Tuesday, May 21, 2013
SKOWHEGAN -- Sarah Clark-Therrien of Winslow knows one way her employer, New Balance, can create more jobs and preserve manufacturing in Maine: sell thousands more shoes to the military.
MEET THE PEOPLE: U.S. Rep. Michael Michaud, D-2nd District, right talks with Cindy Baiko, of Skowhegan, on Tuesday at the New Balance athletic shoe factory in Skowhegan as part of a tour of manufacturing facilities across Maine. Baiko, who has worked at New Balance 16 years, said, "We need to stay here."
Staff photo by Erin Rhoda
As Clark-Therrien sewed pieces of sneakers' heels on Tuesday for the last major U.S. athletic shoe manufacturer that still produces footwear in the United States, she talked about a federal law called the Berry Amendment.
The law requires the military to purchase certain items, including clothing, that are produced on American soil. But what if it also required the U.S. Department of Defense to buy American-made shoes?
"That would create more jobs," Clark-Therrien said while stacking finished heel pieces. "It would be a big account for us to have the military."
U.S. Rep. Michael Michaud, D-2nd District, agrees. On the congressman's visit to the New Balance factory in Skowhegan on Tuesday he announced he will soon introduce a bill to require the Department of Defense to buy American-made athletic footwear for servicemen and women.
"The Berry Amendment and making sure the Department of Defense complies with the law is going to be key to folks here at New Balance," Michaud said after his tour of the factory. "Soldiers should be wearing American-made footwear."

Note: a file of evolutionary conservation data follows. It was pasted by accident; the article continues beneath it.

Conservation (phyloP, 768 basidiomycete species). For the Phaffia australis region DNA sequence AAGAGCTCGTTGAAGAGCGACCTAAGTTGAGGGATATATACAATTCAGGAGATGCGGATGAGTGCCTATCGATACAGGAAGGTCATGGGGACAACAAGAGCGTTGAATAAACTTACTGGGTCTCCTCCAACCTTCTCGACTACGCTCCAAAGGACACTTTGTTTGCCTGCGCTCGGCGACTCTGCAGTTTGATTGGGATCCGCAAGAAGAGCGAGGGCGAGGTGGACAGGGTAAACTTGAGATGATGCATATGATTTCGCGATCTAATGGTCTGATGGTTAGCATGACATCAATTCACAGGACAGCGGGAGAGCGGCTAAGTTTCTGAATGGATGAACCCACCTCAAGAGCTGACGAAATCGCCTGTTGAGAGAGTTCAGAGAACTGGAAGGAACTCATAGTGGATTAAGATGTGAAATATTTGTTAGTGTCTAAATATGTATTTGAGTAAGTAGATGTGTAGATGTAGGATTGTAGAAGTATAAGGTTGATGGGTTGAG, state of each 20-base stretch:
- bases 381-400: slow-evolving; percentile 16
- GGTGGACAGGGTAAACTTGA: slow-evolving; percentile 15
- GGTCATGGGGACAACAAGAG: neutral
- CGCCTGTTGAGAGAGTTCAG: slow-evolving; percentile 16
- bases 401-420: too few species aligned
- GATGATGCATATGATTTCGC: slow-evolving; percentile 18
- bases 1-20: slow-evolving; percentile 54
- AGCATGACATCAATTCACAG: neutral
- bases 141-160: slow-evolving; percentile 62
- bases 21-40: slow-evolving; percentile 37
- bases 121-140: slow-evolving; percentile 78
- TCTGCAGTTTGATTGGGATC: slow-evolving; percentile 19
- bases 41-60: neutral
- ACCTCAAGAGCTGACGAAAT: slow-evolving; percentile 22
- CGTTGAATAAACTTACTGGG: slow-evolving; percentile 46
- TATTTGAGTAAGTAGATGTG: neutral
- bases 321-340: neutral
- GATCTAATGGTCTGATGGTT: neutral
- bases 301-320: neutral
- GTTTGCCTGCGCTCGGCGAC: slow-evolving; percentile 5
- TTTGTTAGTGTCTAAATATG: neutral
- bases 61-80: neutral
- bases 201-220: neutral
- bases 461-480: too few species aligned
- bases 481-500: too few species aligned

Policymakers, some of whom believe the Berry Amendment contradicts free trade policies, have debated the requirement that the military purchase American products, according to a congressional report by Valerie Bailey Grasso, a specialist in defense acquisition. Those opposed to the law say competition is the best way to improve product quality.
Those in favor of it, however, say domestic businesses need the protection provided by the requirement.
For the last major manufacturer of its kind in the U.S., clarifying the law to include footwear could ensure New Balance's survival at a time when the company is already trying to compete with the onslaught of inexpensive sneakers made abroad.
The company is the second-largest employer in Somerset County, with more than 600 workers in Skowhegan and Norridgewock. It has 800 employees in Maine and 1,000 in total. It provides about $158,500 in real estate and property taxes to both Skowhegan and Norridgewock, according to town records. The New Balance Foundation provides thousands of dollars in grant money to projects across Somerset County.
The local economy is on the line, said Skowhegan Town Manager John Doucette Jr., who also toured the factory.
"Eight hundred jobs. It's scary," he said. "Eight hundred jobs filters down."
The Berry Amendment already requires that the military buy food, clothing, fabrics, specialty metal and stainless steel that is produced in the U.S. While the law does not specifically mention shoes, footwear should fall under the category of clothing, Michaud said.
Instead, the military allows soldiers to buy shoes with their cash allowance.
Michaud also intends to write a letter to President Barack Obama to urge him to direct the secretary of defense to buy American footwear.
"I want to hold the president to his commitment" to preserve manufacturing jobs, Michaud said.
Michaud is already a co-sponsor of the Berry Amendment Extension Act, which would apply the law to another federal agency, the U.S. Department of Homeland Security.
If American soldiers already wear uniforms, underwear, socks and hats sewn together in the U.S. with U.S.-made cloth and thread, then their shoes should be made in the U.S. as well, said Matthew LeBretton, director of public affairs for New Balance.
"There's a real opportunity here to not only protect us but expand domestic manufacturing jobs at a time when they're critically needed," LeBretton said.
"For us, it ensures we have a future, and the business keeps growing," Patrick Welch, plant manager, said.
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